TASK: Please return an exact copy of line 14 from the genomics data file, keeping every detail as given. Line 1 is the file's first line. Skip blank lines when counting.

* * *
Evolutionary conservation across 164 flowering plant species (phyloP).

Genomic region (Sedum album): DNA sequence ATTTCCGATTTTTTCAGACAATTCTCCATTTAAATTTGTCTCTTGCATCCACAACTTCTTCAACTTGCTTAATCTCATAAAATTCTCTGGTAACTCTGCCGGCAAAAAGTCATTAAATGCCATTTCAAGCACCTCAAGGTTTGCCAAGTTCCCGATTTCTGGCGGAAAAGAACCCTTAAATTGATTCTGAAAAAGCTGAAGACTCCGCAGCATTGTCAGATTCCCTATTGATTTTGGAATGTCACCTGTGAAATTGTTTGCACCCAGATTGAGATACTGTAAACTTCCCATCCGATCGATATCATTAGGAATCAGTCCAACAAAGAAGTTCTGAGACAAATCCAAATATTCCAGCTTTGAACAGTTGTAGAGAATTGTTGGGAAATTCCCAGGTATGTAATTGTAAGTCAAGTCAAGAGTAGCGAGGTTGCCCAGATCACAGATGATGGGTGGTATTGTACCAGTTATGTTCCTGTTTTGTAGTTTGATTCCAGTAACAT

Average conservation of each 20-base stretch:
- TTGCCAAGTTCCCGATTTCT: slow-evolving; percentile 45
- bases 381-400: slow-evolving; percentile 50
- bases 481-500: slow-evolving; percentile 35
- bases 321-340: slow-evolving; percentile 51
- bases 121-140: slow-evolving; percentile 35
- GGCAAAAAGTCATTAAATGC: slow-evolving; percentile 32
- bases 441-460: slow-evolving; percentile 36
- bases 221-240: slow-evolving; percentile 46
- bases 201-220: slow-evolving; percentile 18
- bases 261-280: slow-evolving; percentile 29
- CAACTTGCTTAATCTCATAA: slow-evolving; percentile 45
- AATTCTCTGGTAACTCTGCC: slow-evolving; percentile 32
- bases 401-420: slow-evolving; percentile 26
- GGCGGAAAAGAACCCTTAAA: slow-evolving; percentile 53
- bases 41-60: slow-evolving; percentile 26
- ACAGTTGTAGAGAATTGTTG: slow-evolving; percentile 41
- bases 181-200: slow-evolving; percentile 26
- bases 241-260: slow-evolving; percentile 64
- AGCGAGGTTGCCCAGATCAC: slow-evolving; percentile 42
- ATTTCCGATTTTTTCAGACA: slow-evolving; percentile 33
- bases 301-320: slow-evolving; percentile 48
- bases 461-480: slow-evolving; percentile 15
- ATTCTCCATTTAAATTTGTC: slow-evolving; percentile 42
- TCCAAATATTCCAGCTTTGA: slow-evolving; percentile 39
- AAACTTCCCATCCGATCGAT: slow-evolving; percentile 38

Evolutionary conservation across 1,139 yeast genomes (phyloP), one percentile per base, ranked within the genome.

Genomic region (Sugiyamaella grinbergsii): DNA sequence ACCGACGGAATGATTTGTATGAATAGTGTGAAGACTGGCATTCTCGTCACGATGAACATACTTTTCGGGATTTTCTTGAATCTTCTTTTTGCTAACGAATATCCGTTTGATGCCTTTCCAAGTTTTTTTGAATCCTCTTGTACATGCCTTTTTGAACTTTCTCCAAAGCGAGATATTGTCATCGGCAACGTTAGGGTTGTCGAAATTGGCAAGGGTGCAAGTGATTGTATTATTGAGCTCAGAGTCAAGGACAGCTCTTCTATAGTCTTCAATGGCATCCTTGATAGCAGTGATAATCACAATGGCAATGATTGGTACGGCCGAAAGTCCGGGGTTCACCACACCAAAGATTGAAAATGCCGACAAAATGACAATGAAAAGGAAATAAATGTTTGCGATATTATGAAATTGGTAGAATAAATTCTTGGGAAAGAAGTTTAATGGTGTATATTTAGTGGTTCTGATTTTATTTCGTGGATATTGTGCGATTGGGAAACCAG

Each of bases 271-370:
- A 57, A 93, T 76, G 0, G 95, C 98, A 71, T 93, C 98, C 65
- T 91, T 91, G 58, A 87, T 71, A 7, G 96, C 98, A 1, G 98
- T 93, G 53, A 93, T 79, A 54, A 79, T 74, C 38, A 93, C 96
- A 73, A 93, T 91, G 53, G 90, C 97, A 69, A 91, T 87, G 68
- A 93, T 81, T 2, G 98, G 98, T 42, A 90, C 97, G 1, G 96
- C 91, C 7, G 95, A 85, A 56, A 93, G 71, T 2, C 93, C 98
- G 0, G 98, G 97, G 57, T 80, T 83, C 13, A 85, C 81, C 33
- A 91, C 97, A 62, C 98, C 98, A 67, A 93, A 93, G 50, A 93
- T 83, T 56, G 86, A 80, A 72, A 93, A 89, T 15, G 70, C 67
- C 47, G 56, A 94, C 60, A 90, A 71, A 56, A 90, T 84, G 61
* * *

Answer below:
- CAACTTGCTTAATCTCATAA: slow-evolving; percentile 45